If you are inspired by World Animal Day, held on 4th October, then visit the remote island of St Helena, which is home to a wealth of unique animals including whale sharks and ‘Jonathan’ the tortoise, who at 190 is the oldest living land animal on the planet!
Situated in the midst of the South Atlantic Ocean, St Helena features two main unique animals: the 190-year-old tortoise who is celebrating his birthday this year, as well as the ‘gentle giant’ whale sharks which are found each year in the waters surrounding the island. In addition, the island has its own unique ‘Cloud Forest Project’ devoted to protecting more than 250 wildlife species which can’t be found anywhere else on the planet.
Jonathan the tortoise is the oldest known living land animal on earth, and also the oldest chelonian ever recorded. Born in the early 1800s, Jonathan has lived on St Helena since 1882.
He has spent his island life in the grounds of Plantation House, alongside a handful of other tortoises, all of whom are of course much younger. He has lived through two world wars, and has watched the island introduce radios, telephones, TVs, internet, cars and an airport.
While Jonathan is the island’s most famous permanent resident, whale sharks are the most famous transitory ones. Last year, more than half (58%) of the whale sharks, Earth’s largest fish, identified in the waters of St Helena, had never been recorded anywhere in the world before.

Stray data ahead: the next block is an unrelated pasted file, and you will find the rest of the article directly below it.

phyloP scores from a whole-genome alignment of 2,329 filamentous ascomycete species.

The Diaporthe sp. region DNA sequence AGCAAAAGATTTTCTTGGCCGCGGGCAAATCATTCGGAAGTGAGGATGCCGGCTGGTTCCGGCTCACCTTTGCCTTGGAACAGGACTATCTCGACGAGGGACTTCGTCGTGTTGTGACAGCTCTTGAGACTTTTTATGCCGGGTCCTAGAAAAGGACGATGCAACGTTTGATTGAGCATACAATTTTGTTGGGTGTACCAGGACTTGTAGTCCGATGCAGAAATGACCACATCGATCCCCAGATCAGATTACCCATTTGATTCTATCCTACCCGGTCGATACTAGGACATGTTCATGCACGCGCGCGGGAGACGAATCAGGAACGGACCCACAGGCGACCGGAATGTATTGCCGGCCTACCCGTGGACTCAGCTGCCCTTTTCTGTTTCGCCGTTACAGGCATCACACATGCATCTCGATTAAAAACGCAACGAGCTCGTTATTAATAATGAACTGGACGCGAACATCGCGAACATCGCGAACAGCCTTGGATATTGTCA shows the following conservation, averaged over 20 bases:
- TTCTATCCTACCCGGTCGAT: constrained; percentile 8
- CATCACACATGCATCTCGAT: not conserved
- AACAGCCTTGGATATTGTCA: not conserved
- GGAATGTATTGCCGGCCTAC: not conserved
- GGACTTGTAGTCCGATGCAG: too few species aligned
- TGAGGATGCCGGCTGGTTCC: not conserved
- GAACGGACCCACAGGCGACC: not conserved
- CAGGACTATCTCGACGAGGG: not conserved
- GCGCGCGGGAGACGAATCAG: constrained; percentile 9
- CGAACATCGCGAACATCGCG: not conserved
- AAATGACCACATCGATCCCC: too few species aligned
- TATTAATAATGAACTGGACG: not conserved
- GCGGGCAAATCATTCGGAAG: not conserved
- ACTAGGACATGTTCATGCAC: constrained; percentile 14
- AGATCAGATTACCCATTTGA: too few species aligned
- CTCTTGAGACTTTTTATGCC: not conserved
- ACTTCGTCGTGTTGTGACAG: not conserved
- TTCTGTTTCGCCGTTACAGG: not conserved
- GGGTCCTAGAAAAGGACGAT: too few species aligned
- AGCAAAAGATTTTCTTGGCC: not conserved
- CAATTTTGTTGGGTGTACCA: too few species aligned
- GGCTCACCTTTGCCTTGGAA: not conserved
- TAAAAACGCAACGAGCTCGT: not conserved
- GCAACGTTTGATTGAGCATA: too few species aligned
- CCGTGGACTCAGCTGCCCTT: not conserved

Whale sharks migrate to St Helena every year between December and March and can often be seen amid the moorings in James Bay. As the gentle giants swim up to the surface, snorkelling with the whale sharks is a great attraction and participants can also expect to see an array of fish, dolphins, turtles and rays.
St Helena’s small community (4,439) is dedicated to the protecting the astounding amount of wildlife that calls the tiny, remote island ‘home’. The St Helena Cloud Forest Project is a collaboration to restore and protect the only remaining cloud forest on British territory. The globally significant area holds more than one sixth of the UK’s total endemic biodiversity (approximately 250 unique species), provides the majority of the island’s fresh water through mist capture and groundwater recharge, and offers a unique wilderness experience in an area that has been voted one of St Helena’s ‘Seven Wonders’.
Over the next five years, works will take place to safeguard the internationally important wildlife hotspot from further extinctions by increasing the cloud forest habitat by 25%, boosting the island’s water supply by a fifth and supporting the sustainable development of the island through eco-tourism.
From 8th October 2022, Johannesburg based airline, Airlink, will resume a weekly scheduled flight service between South Africa and St Helena. This increase follows the reduced fortnightly flights that were taking place due to the pandemic.
The resumption of weekly flights between Johannesburg’s OR Tambo International Airport (JNB) and St Helena Airport (HLE) will boost accessibility to the island, enabling UK travellers to discover the volcanic peaks, protected national parks, and world-class diving sites. The increase in flight services to the island came alongside St Helena Government’s decision to lift all COVID-19 entry regulations from 8th August 2022.
If you would like to discover wildlife holidays in St Helena then for more information, visit: www.sthelenatourism.com